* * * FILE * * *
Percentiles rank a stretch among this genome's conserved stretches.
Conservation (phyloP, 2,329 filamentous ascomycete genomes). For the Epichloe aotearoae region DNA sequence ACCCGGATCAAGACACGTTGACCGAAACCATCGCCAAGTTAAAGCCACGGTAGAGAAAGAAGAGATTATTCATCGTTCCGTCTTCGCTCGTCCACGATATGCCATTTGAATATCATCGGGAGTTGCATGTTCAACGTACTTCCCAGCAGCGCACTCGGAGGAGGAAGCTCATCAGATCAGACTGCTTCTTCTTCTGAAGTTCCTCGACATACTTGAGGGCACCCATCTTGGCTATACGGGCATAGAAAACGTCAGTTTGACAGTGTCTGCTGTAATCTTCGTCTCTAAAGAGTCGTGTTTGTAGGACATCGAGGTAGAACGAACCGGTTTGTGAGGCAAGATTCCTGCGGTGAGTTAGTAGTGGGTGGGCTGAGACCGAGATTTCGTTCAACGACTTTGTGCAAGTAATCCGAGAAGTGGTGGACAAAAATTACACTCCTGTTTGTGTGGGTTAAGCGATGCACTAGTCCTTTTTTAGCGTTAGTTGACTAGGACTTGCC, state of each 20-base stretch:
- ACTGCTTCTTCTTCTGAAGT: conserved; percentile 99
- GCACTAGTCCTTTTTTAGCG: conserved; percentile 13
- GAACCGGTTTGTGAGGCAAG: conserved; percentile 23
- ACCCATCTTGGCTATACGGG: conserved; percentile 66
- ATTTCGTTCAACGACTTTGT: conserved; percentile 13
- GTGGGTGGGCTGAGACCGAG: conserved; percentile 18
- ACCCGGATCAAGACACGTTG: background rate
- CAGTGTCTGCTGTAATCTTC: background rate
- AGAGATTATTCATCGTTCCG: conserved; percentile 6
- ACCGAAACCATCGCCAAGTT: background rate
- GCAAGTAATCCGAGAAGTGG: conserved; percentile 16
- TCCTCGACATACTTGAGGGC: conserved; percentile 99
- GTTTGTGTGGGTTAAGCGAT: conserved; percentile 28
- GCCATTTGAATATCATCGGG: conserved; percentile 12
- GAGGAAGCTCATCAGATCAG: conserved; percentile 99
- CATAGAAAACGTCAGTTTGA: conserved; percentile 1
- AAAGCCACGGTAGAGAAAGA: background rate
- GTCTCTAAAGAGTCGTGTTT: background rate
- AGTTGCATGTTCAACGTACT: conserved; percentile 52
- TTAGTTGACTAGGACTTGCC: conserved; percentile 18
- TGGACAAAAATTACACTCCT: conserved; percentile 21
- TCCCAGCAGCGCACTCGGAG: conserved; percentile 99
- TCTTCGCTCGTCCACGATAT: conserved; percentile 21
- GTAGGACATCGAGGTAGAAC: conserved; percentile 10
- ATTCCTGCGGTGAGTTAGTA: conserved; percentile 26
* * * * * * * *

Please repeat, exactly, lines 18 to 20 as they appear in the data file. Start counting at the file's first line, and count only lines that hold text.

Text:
- CATAGAAAACGTCAGTTTGA: conserved; percentile 1
- AAAGCCACGGTAGAGAAAGA: background rate
- GTCTCTAAAGAGTCGTGTTT: background rate